Global Trade Outlook: A Tale of Two Vessels

February 11, 2016

Global Trade Outlook: A Tale of Two Vessels Photo

Over the past year the Baltic Dry Index has given investors sea sickness as it continues to gap down to its lowest value since Index inception. This has emboldened global trade bears and helped contribute to the negative sentiment regarding global growth. While some commodity sectors (e.g., iron ore) started seeing some modest growth in December, the big story with dry cargo ships, and bulk carriers in particular, has been the drop in coal demand from China. This drop led to empty bulk carriers parked at ports and a reduction in new ship orders, in spite of the continued scrapping of older carriers.

Tankers, on the other hand, have shown more resilience in today’s challenging environment. On the heels of sustained, lower oil prices, global crude demand remains healthy, particularly in Asia. Increased volume has led to tankers engaging in the practices of storing oil and increasing average vessel speeds. Average vessel speeds are used by industry participants as a proxy for how active the global fleet is at any given time. In this regard, tankers, like their distant cousin aircraft, have benefitted from lower crude prices.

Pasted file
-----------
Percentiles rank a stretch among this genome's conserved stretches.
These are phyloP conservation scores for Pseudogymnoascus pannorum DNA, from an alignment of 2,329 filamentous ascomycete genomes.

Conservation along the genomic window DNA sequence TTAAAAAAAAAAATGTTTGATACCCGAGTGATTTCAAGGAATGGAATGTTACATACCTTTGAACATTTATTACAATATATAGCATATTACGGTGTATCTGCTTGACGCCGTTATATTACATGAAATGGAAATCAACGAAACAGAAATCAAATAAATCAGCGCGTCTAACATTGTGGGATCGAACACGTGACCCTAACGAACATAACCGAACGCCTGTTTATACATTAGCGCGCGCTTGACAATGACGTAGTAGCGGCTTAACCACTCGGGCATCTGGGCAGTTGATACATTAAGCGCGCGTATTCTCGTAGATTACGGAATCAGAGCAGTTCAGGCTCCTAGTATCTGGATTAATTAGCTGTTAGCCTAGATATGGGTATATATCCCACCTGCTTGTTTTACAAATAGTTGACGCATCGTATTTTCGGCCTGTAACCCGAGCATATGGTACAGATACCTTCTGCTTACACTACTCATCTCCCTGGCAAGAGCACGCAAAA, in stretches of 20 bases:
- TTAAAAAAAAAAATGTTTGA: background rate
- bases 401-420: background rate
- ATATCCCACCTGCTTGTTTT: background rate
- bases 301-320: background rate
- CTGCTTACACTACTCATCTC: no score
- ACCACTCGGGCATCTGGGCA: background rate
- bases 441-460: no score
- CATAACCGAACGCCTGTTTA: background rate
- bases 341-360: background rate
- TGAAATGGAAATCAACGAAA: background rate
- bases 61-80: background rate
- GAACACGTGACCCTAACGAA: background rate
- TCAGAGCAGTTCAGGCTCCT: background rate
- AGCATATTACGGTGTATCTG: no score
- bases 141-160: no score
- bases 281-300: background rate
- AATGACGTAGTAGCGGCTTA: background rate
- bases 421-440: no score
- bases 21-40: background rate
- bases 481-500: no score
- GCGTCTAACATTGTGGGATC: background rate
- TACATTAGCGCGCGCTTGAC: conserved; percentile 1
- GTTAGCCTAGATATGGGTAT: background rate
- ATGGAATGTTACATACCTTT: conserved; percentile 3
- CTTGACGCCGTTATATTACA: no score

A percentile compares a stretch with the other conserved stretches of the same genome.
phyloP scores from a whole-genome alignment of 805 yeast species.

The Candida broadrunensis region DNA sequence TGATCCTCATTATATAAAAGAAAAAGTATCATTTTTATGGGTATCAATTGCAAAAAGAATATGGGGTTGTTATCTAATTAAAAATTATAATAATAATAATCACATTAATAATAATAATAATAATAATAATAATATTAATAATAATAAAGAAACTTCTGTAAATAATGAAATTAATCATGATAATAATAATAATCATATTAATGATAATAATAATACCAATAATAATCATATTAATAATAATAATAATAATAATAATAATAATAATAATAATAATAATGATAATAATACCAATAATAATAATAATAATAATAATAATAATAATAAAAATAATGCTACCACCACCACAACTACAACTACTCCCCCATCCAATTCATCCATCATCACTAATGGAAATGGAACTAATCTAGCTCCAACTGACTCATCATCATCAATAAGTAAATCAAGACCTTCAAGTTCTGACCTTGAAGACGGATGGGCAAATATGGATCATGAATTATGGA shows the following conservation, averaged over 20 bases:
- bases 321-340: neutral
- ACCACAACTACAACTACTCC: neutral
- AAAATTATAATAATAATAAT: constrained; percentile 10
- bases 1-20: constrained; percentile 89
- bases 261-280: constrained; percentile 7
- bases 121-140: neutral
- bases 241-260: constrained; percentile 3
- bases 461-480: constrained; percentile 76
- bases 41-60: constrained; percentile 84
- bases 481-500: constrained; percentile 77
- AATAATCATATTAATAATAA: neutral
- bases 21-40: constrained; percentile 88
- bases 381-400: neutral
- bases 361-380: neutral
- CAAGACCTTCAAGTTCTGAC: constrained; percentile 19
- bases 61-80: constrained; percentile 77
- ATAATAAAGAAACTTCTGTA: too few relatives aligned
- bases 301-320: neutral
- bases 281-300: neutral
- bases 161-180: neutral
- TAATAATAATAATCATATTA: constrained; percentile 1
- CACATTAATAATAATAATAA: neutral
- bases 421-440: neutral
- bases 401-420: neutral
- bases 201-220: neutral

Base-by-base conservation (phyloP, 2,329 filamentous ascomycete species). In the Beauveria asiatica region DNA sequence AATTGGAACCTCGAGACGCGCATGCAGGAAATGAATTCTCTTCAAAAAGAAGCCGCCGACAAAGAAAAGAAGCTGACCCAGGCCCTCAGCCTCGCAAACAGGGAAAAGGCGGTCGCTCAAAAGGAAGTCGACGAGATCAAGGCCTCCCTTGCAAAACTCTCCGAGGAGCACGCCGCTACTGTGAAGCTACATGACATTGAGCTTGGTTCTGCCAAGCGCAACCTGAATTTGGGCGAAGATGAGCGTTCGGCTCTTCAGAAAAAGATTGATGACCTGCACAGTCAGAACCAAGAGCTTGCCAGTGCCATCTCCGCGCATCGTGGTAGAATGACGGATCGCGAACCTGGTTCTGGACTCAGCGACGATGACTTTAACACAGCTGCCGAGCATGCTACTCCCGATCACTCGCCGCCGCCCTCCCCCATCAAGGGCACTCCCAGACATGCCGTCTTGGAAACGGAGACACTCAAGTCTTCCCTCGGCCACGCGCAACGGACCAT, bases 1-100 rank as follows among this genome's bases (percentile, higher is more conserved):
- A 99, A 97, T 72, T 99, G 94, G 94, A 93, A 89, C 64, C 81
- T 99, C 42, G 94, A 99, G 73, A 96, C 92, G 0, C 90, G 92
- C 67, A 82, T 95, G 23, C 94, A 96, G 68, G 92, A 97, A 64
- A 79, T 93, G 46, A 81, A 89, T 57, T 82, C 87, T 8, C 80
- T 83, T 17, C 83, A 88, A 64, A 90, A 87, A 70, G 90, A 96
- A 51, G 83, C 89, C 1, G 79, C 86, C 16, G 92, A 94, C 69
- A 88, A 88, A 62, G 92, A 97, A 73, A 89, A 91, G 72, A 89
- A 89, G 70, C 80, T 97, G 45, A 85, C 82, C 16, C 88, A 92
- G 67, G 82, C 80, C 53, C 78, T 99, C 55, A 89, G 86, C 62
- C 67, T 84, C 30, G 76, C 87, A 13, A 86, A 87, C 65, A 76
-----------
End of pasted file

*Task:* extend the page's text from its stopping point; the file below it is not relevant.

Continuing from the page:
Key Takeaway: Weakening coal demand from China remains a drag on global trade. However, crude tankers have stayed quite busy and full, compared to their empty and parked bulk carrier counterparts. This lighthouse in a sea of global trade negativity is unlikely to mitigate the risks associated with commodity pressures in Asia. However, it should serve as a reminder that even in the darkest of times, a little positive news can eventually lead to calmer waters.

Tags: Chart of the Week | Oil | Commodity prices | Index | Global economy | China | Global trade | Coal

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